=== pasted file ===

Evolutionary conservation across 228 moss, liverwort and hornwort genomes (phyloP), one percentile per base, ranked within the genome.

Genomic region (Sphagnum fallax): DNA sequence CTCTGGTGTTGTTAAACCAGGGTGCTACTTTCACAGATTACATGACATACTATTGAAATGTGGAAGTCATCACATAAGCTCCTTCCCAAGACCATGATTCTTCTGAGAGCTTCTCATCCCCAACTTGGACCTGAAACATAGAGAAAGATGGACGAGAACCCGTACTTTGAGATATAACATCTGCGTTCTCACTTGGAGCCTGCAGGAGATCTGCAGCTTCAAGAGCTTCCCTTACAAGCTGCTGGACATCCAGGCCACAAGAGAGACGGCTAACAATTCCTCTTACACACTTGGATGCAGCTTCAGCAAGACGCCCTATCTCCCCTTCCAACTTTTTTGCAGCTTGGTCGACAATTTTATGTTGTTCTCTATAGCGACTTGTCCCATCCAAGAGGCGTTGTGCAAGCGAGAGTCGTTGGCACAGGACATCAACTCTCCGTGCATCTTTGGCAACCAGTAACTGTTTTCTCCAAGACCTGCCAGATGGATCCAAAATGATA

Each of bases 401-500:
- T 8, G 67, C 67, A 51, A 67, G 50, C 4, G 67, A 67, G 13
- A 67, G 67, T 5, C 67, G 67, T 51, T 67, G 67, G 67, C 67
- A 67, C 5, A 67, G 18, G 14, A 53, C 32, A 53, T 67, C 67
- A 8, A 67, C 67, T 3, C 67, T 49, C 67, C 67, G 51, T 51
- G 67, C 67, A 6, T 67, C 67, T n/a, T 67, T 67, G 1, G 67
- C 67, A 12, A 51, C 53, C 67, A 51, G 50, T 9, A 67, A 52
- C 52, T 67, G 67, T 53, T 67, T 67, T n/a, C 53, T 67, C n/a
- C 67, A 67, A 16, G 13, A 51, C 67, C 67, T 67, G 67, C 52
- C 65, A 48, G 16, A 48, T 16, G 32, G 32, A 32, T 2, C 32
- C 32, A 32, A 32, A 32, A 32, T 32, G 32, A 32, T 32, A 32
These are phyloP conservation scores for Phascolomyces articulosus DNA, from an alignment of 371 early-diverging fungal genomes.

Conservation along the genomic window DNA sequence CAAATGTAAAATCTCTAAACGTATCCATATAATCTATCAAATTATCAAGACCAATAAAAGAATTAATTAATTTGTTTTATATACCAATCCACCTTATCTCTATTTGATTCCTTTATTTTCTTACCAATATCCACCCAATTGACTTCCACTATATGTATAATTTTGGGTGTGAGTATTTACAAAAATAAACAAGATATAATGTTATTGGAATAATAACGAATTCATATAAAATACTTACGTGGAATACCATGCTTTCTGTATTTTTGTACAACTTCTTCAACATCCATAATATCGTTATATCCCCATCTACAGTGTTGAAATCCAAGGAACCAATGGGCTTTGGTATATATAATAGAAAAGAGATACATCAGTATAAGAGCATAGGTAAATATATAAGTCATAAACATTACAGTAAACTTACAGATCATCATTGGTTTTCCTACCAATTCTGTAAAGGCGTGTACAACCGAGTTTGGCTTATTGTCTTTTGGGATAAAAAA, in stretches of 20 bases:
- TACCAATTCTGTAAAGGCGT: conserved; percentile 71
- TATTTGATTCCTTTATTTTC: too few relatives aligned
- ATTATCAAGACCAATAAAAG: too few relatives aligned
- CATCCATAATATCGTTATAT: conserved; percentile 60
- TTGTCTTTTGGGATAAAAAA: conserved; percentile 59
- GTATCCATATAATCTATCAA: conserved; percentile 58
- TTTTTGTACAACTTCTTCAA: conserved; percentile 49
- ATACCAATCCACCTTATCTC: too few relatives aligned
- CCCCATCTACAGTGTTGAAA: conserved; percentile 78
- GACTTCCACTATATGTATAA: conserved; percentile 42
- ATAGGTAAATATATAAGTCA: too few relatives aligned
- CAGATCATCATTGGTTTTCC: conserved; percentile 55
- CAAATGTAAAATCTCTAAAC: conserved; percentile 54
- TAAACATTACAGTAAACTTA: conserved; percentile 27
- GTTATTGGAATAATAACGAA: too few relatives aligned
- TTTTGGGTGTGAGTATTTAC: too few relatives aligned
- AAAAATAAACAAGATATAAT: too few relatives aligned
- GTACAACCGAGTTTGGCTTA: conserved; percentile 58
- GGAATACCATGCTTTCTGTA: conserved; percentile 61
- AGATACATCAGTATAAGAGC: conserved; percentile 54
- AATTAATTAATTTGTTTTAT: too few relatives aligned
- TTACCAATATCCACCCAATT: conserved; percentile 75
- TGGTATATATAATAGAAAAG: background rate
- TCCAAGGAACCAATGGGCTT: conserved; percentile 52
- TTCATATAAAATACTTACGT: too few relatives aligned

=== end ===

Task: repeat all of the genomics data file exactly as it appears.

Evolutionary conservation across 228 moss, liverwort and hornwort genomes (phyloP), one percentile per base, ranked within the genome.

Genomic region (Sphagnum fallax): DNA sequence CTCTGGTGTTGTTAAACCAGGGTGCTACTTTCACAGATTACATGACATACTATTGAAATGTGGAAGTCATCACATAAGCTCCTTCCCAAGACCATGATTCTTCTGAGAGCTTCTCATCCCCAACTTGGACCTGAAACATAGAGAAAGATGGACGAGAACCCGTACTTTGAGATATAACATCTGCGTTCTCACTTGGAGCCTGCAGGAGATCTGCAGCTTCAAGAGCTTCCCTTACAAGCTGCTGGACATCCAGGCCACAAGAGAGACGGCTAACAATTCCTCTTACACACTTGGATGCAGCTTCAGCAAGACGCCCTATCTCCCCTTCCAACTTTTTTGCAGCTTGGTCGACAATTTTATGTTGTTCTCTATAGCGACTTGTCCCATCCAAGAGGCGTTGTGCAAGCGAGAGTCGTTGGCACAGGACATCAACTCTCCGTGCATCTTTGGCAACCAGTAACTGTTTTCTCCAAGACCTGCCAGATGGATCCAAAATGATA

Each of bases 401-500:
- T 8, G 67, C 67, A 51, A 67, G 50, C 4, G 67, A 67, G 13
- A 67, G 67, T 5, C 67, G 67, T 51, T 67, G 67, G 67, C 67
- A 67, C 5, A 67, G 18, G 14, A 53, C 32, A 53, T 67, C 67
- A 8, A 67, C 67, T 3, C 67, T 49, C 67, C 67, G 51, T 51
- G 67, C 67, A 6, T 67, C 67, T n/a, T 67, T 67, G 1, G 67
- C 67, A 12, A 51, C 53, C 67, A 51, G 50, T 9, A 67, A 52
- C 52, T 67, G 67, T 53, T 67, T 67, T n/a, C 53, T 67, C n/a
- C 67, A 67, A 16, G 13, A 51, C 67, C 67, T 67, G 67, C 52
- C 65, A 48, G 16, A 48, T 16, G 32, G 32, A 32, T 2, C 32
- C 32, A 32, A 32, A 32, A 32, T 32, G 32, A 32, T 32, A 32
These are phyloP conservation scores for Phascolomyces articulosus DNA, from an alignment of 371 early-diverging fungal genomes.

Conservation along the genomic window DNA sequence CAAATGTAAAATCTCTAAACGTATCCATATAATCTATCAAATTATCAAGACCAATAAAAGAATTAATTAATTTGTTTTATATACCAATCCACCTTATCTCTATTTGATTCCTTTATTTTCTTACCAATATCCACCCAATTGACTTCCACTATATGTATAATTTTGGGTGTGAGTATTTACAAAAATAAACAAGATATAATGTTATTGGAATAATAACGAATTCATATAAAATACTTACGTGGAATACCATGCTTTCTGTATTTTTGTACAACTTCTTCAACATCCATAATATCGTTATATCCCCATCTACAGTGTTGAAATCCAAGGAACCAATGGGCTTTGGTATATATAATAGAAAAGAGATACATCAGTATAAGAGCATAGGTAAATATATAAGTCATAAACATTACAGTAAACTTACAGATCATCATTGGTTTTCCTACCAATTCTGTAAAGGCGTGTACAACCGAGTTTGGCTTATTGTCTTTTGGGATAAAAAA, in stretches of 20 bases:
- TACCAATTCTGTAAAGGCGT: conserved; percentile 71
- TATTTGATTCCTTTATTTTC: too few relatives aligned
- ATTATCAAGACCAATAAAAG: too few relatives aligned
- CATCCATAATATCGTTATAT: conserved; percentile 60
- TTGTCTTTTGGGATAAAAAA: conserved; percentile 59
- GTATCCATATAATCTATCAA: conserved; percentile 58
- TTTTTGTACAACTTCTTCAA: conserved; percentile 49
- ATACCAATCCACCTTATCTC: too few relatives aligned
- CCCCATCTACAGTGTTGAAA: conserved; percentile 78
- GACTTCCACTATATGTATAA: conserved; percentile 42
- ATAGGTAAATATATAAGTCA: too few relatives aligned
- CAGATCATCATTGGTTTTCC: conserved; percentile 55
- CAAATGTAAAATCTCTAAAC: conserved; percentile 54
- TAAACATTACAGTAAACTTA: conserved; percentile 27
- GTTATTGGAATAATAACGAA: too few relatives aligned
- TTTTGGGTGTGAGTATTTAC: too few relatives aligned
- AAAAATAAACAAGATATAAT: too few relatives aligned
- GTACAACCGAGTTTGGCTTA: conserved; percentile 58
- GGAATACCATGCTTTCTGTA: conserved; percentile 61
- AGATACATCAGTATAAGAGC: conserved; percentile 54
- AATTAATTAATTTGTTTTAT: too few relatives aligned
- TTACCAATATCCACCCAATT: conserved; percentile 75
- TGGTATATATAATAGAAAAG: background rate
- TCCAAGGAACCAATGGGCTT: conserved; percentile 52
- TTCATATAAAATACTTACGT: too few relatives aligned